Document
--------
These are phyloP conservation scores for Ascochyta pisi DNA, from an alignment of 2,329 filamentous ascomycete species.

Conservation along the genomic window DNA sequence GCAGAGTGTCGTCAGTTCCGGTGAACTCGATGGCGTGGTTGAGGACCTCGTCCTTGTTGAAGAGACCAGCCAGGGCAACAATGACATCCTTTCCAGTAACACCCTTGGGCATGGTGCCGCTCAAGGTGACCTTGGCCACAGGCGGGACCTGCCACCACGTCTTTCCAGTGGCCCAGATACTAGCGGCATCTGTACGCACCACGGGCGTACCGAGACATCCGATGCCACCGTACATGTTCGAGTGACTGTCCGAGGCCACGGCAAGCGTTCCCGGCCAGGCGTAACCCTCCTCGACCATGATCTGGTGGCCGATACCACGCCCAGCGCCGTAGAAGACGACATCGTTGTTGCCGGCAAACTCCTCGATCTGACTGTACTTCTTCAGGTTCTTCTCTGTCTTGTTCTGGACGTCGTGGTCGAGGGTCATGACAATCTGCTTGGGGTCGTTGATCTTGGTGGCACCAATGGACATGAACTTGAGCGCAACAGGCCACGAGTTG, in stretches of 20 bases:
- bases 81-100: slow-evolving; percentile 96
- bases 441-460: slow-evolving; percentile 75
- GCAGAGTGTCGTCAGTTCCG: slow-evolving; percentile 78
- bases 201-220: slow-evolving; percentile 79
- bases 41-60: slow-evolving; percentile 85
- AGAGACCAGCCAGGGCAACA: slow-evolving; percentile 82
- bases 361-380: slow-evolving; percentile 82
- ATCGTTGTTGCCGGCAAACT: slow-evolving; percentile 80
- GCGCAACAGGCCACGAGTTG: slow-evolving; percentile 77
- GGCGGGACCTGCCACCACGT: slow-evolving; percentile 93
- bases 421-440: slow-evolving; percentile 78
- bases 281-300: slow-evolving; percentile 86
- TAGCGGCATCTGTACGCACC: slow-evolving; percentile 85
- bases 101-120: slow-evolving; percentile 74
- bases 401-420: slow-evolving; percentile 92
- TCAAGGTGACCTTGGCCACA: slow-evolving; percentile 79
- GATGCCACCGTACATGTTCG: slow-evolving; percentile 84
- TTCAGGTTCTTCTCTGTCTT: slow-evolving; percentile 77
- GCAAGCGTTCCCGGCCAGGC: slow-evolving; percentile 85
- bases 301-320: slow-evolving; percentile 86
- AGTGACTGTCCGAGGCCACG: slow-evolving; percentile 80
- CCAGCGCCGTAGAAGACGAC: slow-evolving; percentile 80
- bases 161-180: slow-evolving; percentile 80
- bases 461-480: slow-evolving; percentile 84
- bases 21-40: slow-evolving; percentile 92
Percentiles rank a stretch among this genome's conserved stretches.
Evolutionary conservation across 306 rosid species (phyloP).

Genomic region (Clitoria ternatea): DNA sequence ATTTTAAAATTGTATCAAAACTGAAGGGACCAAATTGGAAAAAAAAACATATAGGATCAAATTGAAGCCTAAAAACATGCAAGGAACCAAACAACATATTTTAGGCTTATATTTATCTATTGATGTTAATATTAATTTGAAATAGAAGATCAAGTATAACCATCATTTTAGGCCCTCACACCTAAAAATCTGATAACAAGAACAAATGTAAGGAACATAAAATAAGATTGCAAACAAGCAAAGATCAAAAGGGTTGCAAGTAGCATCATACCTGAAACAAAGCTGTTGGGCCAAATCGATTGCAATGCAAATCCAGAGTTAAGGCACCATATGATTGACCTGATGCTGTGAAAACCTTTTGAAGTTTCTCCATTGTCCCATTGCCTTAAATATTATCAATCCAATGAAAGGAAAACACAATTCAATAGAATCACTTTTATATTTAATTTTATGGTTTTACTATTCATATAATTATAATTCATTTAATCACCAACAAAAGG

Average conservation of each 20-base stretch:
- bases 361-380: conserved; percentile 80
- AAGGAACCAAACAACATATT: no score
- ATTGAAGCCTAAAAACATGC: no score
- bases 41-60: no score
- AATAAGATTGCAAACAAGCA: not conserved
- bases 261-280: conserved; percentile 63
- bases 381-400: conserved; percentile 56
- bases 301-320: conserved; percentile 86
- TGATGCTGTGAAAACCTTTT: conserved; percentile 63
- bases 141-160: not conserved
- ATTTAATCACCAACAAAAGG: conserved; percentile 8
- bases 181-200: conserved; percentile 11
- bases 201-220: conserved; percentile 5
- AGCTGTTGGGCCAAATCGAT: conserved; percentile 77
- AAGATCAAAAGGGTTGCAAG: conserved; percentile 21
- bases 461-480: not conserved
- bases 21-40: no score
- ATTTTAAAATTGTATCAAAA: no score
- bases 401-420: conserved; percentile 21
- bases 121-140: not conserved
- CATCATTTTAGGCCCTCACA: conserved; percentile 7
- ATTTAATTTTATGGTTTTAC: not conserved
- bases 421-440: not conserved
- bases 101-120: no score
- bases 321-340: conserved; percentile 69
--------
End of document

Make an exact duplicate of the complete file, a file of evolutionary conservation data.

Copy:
These are phyloP conservation scores for Ascochyta pisi DNA, from an alignment of 2,329 filamentous ascomycete species.

Conservation along the genomic window DNA sequence GCAGAGTGTCGTCAGTTCCGGTGAACTCGATGGCGTGGTTGAGGACCTCGTCCTTGTTGAAGAGACCAGCCAGGGCAACAATGACATCCTTTCCAGTAACACCCTTGGGCATGGTGCCGCTCAAGGTGACCTTGGCCACAGGCGGGACCTGCCACCACGTCTTTCCAGTGGCCCAGATACTAGCGGCATCTGTACGCACCACGGGCGTACCGAGACATCCGATGCCACCGTACATGTTCGAGTGACTGTCCGAGGCCACGGCAAGCGTTCCCGGCCAGGCGTAACCCTCCTCGACCATGATCTGGTGGCCGATACCACGCCCAGCGCCGTAGAAGACGACATCGTTGTTGCCGGCAAACTCCTCGATCTGACTGTACTTCTTCAGGTTCTTCTCTGTCTTGTTCTGGACGTCGTGGTCGAGGGTCATGACAATCTGCTTGGGGTCGTTGATCTTGGTGGCACCAATGGACATGAACTTGAGCGCAACAGGCCACGAGTTG, in stretches of 20 bases:
- bases 81-100: slow-evolving; percentile 96
- bases 441-460: slow-evolving; percentile 75
- GCAGAGTGTCGTCAGTTCCG: slow-evolving; percentile 78
- bases 201-220: slow-evolving; percentile 79
- bases 41-60: slow-evolving; percentile 85
- AGAGACCAGCCAGGGCAACA: slow-evolving; percentile 82
- bases 361-380: slow-evolving; percentile 82
- ATCGTTGTTGCCGGCAAACT: slow-evolving; percentile 80
- GCGCAACAGGCCACGAGTTG: slow-evolving; percentile 77
- GGCGGGACCTGCCACCACGT: slow-evolving; percentile 93
- bases 421-440: slow-evolving; percentile 78
- bases 281-300: slow-evolving; percentile 86
- TAGCGGCATCTGTACGCACC: slow-evolving; percentile 85
- bases 101-120: slow-evolving; percentile 74
- bases 401-420: slow-evolving; percentile 92
- TCAAGGTGACCTTGGCCACA: slow-evolving; percentile 79
- GATGCCACCGTACATGTTCG: slow-evolving; percentile 84
- TTCAGGTTCTTCTCTGTCTT: slow-evolving; percentile 77
- GCAAGCGTTCCCGGCCAGGC: slow-evolving; percentile 85
- bases 301-320: slow-evolving; percentile 86
- AGTGACTGTCCGAGGCCACG: slow-evolving; percentile 80
- CCAGCGCCGTAGAAGACGAC: slow-evolving; percentile 80
- bases 161-180: slow-evolving; percentile 80
- bases 461-480: slow-evolving; percentile 84
- bases 21-40: slow-evolving; percentile 92
Percentiles rank a stretch among this genome's conserved stretches.
Evolutionary conservation across 306 rosid species (phyloP).

Genomic region (Clitoria ternatea): DNA sequence ATTTTAAAATTGTATCAAAACTGAAGGGACCAAATTGGAAAAAAAAACATATAGGATCAAATTGAAGCCTAAAAACATGCAAGGAACCAAACAACATATTTTAGGCTTATATTTATCTATTGATGTTAATATTAATTTGAAATAGAAGATCAAGTATAACCATCATTTTAGGCCCTCACACCTAAAAATCTGATAACAAGAACAAATGTAAGGAACATAAAATAAGATTGCAAACAAGCAAAGATCAAAAGGGTTGCAAGTAGCATCATACCTGAAACAAAGCTGTTGGGCCAAATCGATTGCAATGCAAATCCAGAGTTAAGGCACCATATGATTGACCTGATGCTGTGAAAACCTTTTGAAGTTTCTCCATTGTCCCATTGCCTTAAATATTATCAATCCAATGAAAGGAAAACACAATTCAATAGAATCACTTTTATATTTAATTTTATGGTTTTACTATTCATATAATTATAATTCATTTAATCACCAACAAAAGG

Average conservation of each 20-base stretch:
- bases 361-380: conserved; percentile 80
- AAGGAACCAAACAACATATT: no score
- ATTGAAGCCTAAAAACATGC: no score
- bases 41-60: no score
- AATAAGATTGCAAACAAGCA: not conserved
- bases 261-280: conserved; percentile 63
- bases 381-400: conserved; percentile 56
- bases 301-320: conserved; percentile 86
- TGATGCTGTGAAAACCTTTT: conserved; percentile 63
- bases 141-160: not conserved
- ATTTAATCACCAACAAAAGG: conserved; percentile 8
- bases 181-200: conserved; percentile 11
- bases 201-220: conserved; percentile 5
- AGCTGTTGGGCCAAATCGAT: conserved; percentile 77
- AAGATCAAAAGGGTTGCAAG: conserved; percentile 21
- bases 461-480: not conserved
- bases 21-40: no score
- ATTTTAAAATTGTATCAAAA: no score
- bases 401-420: conserved; percentile 21
- bases 121-140: not conserved
- CATCATTTTAGGCCCTCACA: conserved; percentile 7
- ATTTAATTTTATGGTTTTAC: not conserved
- bases 421-440: not conserved
- bases 101-120: no score
- bases 321-340: conserved; percentile 69